The paper is available online.

 

Detection of prostate cancer cells

Nima Sayyadi_web5 September 2016:

The latest paper published by CNBP researchers (lead author Nima Sayyadi, pictured left), reports on a bright red water soluble luminescent molecular probe that was successfully synthesized, with multiple platforms developed for sensitive immunodetection of prostate cancer cells. The probe has immediate potential for sensitive detection of a wide range of proteins and disease-specific cellular antigens.

Journal: Analytical Chemistry.

Publication title: Sensitive time-gated immunoluminescence detection of prostate cancer cells using a TEGylated europium ligand.

Authors: Nima Sayyadi, Irene Justiniano, Russell Edwin Connally, Run Zhang, Bingyang Shi, Liisa Kautto, Arun V Everest-Dass, Jingli Yuan, Bradley John Walsh, Dayong Jin, Robert Drant Willows, James A. Piper, and Nicolle H. Packer.

Abstract: We describe the application of a synthetically developed tetradentate β-diketonate-europium chelate with high quan-tum yield (39%), for sensitive immunodetection of prostate cancer cells (DU145). MIL38 antibody, a mouse monoclonal antibody against Glypican 1, conjugated directly to the chelate via lysine residues, resulted in soluble (hydrophilic) and stable immunoconjugates. Indirect labeling of the antibody by a europium chelated secondary polyclonal antibody and a streptavidin/biotin pair was also performed. All of these bright luminescent conjugates were used to stain DU145 cells, a prostate cancer cell line, using time gated luminescence microscopy for imaging, and their performances were compared to conventional FITC labelling. For all prepared conjugates, the europium chelate in conjunction with a gat-ed auto-synchronous luminescence detector (GALD) completely suppressed the cellular autofluorescence background to allow capture of vivid, high contrast images of immune-stained cancer cells.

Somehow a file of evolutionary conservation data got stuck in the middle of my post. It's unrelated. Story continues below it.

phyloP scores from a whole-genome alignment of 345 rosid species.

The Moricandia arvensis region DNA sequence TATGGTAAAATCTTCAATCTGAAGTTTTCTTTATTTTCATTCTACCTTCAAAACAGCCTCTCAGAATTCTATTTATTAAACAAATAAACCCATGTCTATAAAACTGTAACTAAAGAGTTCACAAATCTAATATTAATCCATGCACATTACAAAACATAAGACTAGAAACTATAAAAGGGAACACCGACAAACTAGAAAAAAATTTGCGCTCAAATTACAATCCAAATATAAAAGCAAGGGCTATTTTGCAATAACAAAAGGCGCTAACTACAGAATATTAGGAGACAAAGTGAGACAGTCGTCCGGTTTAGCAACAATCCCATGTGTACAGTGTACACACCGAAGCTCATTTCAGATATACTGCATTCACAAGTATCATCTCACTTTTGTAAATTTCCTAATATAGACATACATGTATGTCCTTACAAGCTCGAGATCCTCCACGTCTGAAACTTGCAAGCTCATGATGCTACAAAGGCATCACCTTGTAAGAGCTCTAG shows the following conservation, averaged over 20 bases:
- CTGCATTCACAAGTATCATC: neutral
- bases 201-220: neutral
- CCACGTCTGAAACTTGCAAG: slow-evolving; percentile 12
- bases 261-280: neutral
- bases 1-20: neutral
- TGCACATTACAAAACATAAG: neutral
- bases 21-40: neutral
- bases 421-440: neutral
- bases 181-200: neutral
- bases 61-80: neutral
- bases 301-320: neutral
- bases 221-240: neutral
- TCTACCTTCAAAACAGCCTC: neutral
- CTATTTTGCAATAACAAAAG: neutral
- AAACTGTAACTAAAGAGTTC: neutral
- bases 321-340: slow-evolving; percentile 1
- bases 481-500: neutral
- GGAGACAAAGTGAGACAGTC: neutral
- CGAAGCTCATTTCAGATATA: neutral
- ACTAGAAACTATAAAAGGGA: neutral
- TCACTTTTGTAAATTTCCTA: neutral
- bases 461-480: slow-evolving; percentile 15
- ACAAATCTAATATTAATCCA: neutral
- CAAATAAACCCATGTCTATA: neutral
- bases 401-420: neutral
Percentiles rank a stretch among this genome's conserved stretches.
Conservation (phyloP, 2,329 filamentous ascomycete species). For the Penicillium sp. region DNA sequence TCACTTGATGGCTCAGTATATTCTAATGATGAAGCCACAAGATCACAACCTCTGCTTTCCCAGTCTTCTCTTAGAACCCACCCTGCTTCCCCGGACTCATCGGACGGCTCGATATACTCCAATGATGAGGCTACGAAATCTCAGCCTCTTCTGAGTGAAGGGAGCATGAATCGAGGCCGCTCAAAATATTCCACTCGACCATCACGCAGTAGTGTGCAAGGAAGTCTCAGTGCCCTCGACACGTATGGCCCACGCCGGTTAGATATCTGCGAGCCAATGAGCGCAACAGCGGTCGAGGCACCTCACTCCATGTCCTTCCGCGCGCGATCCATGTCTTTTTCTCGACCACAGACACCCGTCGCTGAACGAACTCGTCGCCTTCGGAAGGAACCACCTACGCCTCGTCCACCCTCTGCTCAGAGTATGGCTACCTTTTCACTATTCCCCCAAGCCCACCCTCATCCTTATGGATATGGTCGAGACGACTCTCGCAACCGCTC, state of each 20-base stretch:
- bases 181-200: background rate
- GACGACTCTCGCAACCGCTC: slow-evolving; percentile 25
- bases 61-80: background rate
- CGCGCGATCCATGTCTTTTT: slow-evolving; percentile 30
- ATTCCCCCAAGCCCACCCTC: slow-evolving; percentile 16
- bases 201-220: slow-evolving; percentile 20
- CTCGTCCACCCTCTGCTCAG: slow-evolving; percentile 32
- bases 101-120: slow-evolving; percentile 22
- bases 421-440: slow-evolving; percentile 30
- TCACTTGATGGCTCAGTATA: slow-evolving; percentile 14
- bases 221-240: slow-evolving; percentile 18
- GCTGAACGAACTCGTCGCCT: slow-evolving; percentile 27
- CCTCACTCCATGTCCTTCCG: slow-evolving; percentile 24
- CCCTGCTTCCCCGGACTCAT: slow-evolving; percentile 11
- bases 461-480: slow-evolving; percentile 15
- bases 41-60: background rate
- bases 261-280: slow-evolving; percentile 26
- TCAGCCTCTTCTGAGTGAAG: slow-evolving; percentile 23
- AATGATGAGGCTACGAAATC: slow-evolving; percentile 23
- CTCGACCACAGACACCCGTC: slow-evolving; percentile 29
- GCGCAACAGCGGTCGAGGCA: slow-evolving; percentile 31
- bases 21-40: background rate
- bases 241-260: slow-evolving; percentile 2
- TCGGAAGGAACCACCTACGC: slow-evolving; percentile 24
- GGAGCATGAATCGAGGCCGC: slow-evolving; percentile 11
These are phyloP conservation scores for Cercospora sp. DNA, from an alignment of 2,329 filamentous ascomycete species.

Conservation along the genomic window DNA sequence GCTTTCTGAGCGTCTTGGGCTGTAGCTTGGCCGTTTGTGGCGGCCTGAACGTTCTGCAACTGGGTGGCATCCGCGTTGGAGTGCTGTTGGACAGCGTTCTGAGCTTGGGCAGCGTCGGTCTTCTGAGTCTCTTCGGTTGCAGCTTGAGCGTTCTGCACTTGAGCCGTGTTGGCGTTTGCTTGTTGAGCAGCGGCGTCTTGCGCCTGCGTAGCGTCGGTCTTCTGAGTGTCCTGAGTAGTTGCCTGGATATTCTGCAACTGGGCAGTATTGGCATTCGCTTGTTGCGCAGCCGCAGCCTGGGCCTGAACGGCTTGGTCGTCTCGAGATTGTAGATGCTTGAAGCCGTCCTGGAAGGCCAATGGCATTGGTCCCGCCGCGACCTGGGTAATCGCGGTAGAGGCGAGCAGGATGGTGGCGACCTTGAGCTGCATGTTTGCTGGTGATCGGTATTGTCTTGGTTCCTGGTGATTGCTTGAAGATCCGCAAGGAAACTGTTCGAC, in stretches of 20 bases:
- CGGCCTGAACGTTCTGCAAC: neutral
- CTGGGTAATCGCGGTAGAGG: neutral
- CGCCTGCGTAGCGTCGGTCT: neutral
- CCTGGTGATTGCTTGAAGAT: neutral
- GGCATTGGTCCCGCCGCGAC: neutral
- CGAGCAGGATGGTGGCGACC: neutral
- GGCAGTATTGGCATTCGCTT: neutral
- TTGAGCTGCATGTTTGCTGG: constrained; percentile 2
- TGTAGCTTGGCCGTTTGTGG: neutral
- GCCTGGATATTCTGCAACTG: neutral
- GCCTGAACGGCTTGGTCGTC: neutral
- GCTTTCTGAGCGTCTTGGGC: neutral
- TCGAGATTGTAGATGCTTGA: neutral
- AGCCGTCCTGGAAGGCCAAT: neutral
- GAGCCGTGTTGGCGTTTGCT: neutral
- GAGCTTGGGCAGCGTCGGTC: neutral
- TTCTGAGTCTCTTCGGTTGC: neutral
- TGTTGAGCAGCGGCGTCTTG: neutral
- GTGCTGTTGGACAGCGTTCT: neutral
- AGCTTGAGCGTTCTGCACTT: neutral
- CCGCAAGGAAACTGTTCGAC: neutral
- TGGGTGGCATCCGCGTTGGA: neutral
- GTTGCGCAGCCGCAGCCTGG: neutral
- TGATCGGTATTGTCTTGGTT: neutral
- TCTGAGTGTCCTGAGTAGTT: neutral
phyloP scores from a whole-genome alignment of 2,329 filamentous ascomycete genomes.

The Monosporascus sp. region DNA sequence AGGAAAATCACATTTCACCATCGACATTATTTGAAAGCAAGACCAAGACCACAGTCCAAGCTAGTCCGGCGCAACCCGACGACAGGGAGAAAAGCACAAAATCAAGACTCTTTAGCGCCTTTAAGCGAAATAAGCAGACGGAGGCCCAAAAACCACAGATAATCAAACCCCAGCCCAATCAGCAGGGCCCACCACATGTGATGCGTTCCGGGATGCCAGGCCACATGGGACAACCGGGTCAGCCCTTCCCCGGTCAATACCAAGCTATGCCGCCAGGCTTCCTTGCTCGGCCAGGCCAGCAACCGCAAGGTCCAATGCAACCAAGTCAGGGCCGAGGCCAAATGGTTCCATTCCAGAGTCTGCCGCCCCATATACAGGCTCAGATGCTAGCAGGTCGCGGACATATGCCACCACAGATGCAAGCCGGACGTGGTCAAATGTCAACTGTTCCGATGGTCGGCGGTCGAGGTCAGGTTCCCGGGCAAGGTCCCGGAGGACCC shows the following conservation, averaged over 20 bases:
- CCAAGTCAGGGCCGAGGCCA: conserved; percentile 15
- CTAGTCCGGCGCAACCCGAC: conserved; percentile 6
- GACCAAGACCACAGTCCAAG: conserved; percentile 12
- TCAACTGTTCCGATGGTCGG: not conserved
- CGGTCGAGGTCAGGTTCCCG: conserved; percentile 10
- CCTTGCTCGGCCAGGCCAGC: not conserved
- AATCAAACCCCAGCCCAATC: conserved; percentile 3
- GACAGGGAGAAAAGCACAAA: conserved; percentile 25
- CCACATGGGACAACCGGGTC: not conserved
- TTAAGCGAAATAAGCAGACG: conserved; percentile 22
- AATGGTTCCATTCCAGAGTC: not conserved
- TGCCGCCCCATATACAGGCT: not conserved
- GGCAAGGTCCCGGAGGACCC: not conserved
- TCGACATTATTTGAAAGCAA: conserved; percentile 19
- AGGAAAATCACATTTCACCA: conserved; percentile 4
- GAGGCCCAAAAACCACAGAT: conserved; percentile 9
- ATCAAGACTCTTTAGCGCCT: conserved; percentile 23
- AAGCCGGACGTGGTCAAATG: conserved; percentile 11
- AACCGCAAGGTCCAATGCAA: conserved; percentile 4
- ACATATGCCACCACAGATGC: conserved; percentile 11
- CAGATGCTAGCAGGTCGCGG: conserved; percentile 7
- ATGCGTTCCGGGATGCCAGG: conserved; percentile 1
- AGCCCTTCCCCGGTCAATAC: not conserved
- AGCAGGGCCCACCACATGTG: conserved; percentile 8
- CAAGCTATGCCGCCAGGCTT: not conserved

The paper is available online.

Welcome Akash Bachhuka

OLYMPUS DIGITAL CAMERA2 September 2016:

CNBP would like to welcome Akash Bachhuka, Research Fellow, to the Centre for Nanoscale BioPhotonics for a six-month period.

Akash who has just finished his PhD a few months ago at the University of South Australia, will join CNBP Investigator Prof Heike Ebendorff-Heidepriem’s team at the University of Adelaide.

During his time with CNBP, Akash will work with Centre researchers Roman Kostecki and Sabrina Heng on surface functionalisation.

Welcome aboard Akash!